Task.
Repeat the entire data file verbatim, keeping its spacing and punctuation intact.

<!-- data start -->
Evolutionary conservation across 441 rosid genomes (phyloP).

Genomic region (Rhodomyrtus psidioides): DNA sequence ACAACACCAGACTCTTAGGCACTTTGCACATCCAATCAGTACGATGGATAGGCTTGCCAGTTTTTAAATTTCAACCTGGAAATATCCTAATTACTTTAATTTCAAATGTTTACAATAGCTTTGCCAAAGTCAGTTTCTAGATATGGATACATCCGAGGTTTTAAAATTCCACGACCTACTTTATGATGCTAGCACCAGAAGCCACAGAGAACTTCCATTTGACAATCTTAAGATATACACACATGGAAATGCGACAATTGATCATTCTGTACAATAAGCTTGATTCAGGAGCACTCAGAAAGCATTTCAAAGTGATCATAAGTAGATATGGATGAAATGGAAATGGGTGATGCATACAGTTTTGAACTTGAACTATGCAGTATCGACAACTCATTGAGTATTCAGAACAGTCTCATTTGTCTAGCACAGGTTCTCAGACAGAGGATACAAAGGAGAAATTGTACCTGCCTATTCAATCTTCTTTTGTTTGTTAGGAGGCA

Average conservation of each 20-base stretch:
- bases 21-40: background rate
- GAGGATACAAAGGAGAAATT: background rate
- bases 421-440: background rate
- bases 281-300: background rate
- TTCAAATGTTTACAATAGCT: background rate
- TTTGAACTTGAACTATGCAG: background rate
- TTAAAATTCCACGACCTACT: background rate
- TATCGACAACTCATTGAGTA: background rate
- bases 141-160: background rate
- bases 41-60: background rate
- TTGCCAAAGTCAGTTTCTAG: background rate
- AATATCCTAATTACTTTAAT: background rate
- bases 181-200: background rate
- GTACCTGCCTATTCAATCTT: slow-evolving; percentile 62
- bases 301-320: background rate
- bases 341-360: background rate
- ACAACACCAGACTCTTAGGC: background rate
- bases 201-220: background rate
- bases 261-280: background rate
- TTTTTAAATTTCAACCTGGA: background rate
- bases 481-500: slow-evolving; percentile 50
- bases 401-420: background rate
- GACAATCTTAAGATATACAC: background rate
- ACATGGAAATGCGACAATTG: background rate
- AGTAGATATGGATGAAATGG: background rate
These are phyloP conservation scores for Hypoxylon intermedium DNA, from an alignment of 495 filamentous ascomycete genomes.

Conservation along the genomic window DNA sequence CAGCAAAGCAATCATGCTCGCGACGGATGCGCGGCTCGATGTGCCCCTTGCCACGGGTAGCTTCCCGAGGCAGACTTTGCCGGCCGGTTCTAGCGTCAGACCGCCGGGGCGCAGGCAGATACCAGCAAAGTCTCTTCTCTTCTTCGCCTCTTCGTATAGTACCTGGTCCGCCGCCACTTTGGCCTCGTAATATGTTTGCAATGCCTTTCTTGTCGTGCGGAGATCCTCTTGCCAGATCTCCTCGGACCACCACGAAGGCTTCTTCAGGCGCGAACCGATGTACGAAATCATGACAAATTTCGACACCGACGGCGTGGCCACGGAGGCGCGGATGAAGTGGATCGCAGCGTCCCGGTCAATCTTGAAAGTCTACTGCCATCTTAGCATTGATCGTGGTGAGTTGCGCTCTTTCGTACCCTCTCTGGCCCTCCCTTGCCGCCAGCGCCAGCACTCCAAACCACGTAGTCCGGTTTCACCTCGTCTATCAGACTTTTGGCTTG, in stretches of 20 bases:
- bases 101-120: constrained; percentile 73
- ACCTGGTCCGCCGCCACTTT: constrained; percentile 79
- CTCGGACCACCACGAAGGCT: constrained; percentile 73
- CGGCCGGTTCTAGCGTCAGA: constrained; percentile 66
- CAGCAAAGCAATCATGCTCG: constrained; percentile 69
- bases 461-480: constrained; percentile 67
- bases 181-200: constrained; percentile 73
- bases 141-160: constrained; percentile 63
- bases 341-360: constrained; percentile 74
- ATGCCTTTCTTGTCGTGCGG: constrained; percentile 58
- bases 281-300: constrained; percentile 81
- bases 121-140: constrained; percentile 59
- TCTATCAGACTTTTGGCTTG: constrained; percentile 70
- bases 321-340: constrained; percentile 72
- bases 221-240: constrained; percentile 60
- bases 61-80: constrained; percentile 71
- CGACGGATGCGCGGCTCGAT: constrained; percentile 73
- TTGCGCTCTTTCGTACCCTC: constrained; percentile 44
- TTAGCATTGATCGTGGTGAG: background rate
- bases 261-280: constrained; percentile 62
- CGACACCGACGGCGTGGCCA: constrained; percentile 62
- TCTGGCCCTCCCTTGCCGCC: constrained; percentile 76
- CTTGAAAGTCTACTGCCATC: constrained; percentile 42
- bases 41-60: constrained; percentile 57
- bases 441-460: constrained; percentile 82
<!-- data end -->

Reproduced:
Evolutionary conservation across 441 rosid genomes (phyloP).

Genomic region (Rhodomyrtus psidioides): DNA sequence ACAACACCAGACTCTTAGGCACTTTGCACATCCAATCAGTACGATGGATAGGCTTGCCAGTTTTTAAATTTCAACCTGGAAATATCCTAATTACTTTAATTTCAAATGTTTACAATAGCTTTGCCAAAGTCAGTTTCTAGATATGGATACATCCGAGGTTTTAAAATTCCACGACCTACTTTATGATGCTAGCACCAGAAGCCACAGAGAACTTCCATTTGACAATCTTAAGATATACACACATGGAAATGCGACAATTGATCATTCTGTACAATAAGCTTGATTCAGGAGCACTCAGAAAGCATTTCAAAGTGATCATAAGTAGATATGGATGAAATGGAAATGGGTGATGCATACAGTTTTGAACTTGAACTATGCAGTATCGACAACTCATTGAGTATTCAGAACAGTCTCATTTGTCTAGCACAGGTTCTCAGACAGAGGATACAAAGGAGAAATTGTACCTGCCTATTCAATCTTCTTTTGTTTGTTAGGAGGCA

Average conservation of each 20-base stretch:
- bases 21-40: background rate
- GAGGATACAAAGGAGAAATT: background rate
- bases 421-440: background rate
- bases 281-300: background rate
- TTCAAATGTTTACAATAGCT: background rate
- TTTGAACTTGAACTATGCAG: background rate
- TTAAAATTCCACGACCTACT: background rate
- TATCGACAACTCATTGAGTA: background rate
- bases 141-160: background rate
- bases 41-60: background rate
- TTGCCAAAGTCAGTTTCTAG: background rate
- AATATCCTAATTACTTTAAT: background rate
- bases 181-200: background rate
- GTACCTGCCTATTCAATCTT: slow-evolving; percentile 62
- bases 301-320: background rate
- bases 341-360: background rate
- ACAACACCAGACTCTTAGGC: background rate
- bases 201-220: background rate
- bases 261-280: background rate
- TTTTTAAATTTCAACCTGGA: background rate
- bases 481-500: slow-evolving; percentile 50
- bases 401-420: background rate
- GACAATCTTAAGATATACAC: background rate
- ACATGGAAATGCGACAATTG: background rate
- AGTAGATATGGATGAAATGG: background rate
These are phyloP conservation scores for Hypoxylon intermedium DNA, from an alignment of 495 filamentous ascomycete genomes.

Conservation along the genomic window DNA sequence CAGCAAAGCAATCATGCTCGCGACGGATGCGCGGCTCGATGTGCCCCTTGCCACGGGTAGCTTCCCGAGGCAGACTTTGCCGGCCGGTTCTAGCGTCAGACCGCCGGGGCGCAGGCAGATACCAGCAAAGTCTCTTCTCTTCTTCGCCTCTTCGTATAGTACCTGGTCCGCCGCCACTTTGGCCTCGTAATATGTTTGCAATGCCTTTCTTGTCGTGCGGAGATCCTCTTGCCAGATCTCCTCGGACCACCACGAAGGCTTCTTCAGGCGCGAACCGATGTACGAAATCATGACAAATTTCGACACCGACGGCGTGGCCACGGAGGCGCGGATGAAGTGGATCGCAGCGTCCCGGTCAATCTTGAAAGTCTACTGCCATCTTAGCATTGATCGTGGTGAGTTGCGCTCTTTCGTACCCTCTCTGGCCCTCCCTTGCCGCCAGCGCCAGCACTCCAAACCACGTAGTCCGGTTTCACCTCGTCTATCAGACTTTTGGCTTG, in stretches of 20 bases:
- bases 101-120: constrained; percentile 73
- ACCTGGTCCGCCGCCACTTT: constrained; percentile 79
- CTCGGACCACCACGAAGGCT: constrained; percentile 73
- CGGCCGGTTCTAGCGTCAGA: constrained; percentile 66
- CAGCAAAGCAATCATGCTCG: constrained; percentile 69
- bases 461-480: constrained; percentile 67
- bases 181-200: constrained; percentile 73
- bases 141-160: constrained; percentile 63
- bases 341-360: constrained; percentile 74
- ATGCCTTTCTTGTCGTGCGG: constrained; percentile 58
- bases 281-300: constrained; percentile 81
- bases 121-140: constrained; percentile 59
- TCTATCAGACTTTTGGCTTG: constrained; percentile 70
- bases 321-340: constrained; percentile 72
- bases 221-240: constrained; percentile 60
- bases 61-80: constrained; percentile 71
- CGACGGATGCGCGGCTCGAT: constrained; percentile 73
- TTGCGCTCTTTCGTACCCTC: constrained; percentile 44
- TTAGCATTGATCGTGGTGAG: background rate
- bases 261-280: constrained; percentile 62
- CGACACCGACGGCGTGGCCA: constrained; percentile 62
- TCTGGCCCTCCCTTGCCGCC: constrained; percentile 76
- CTTGAAAGTCTACTGCCATC: constrained; percentile 42
- bases 41-60: constrained; percentile 57
- bases 441-460: constrained; percentile 82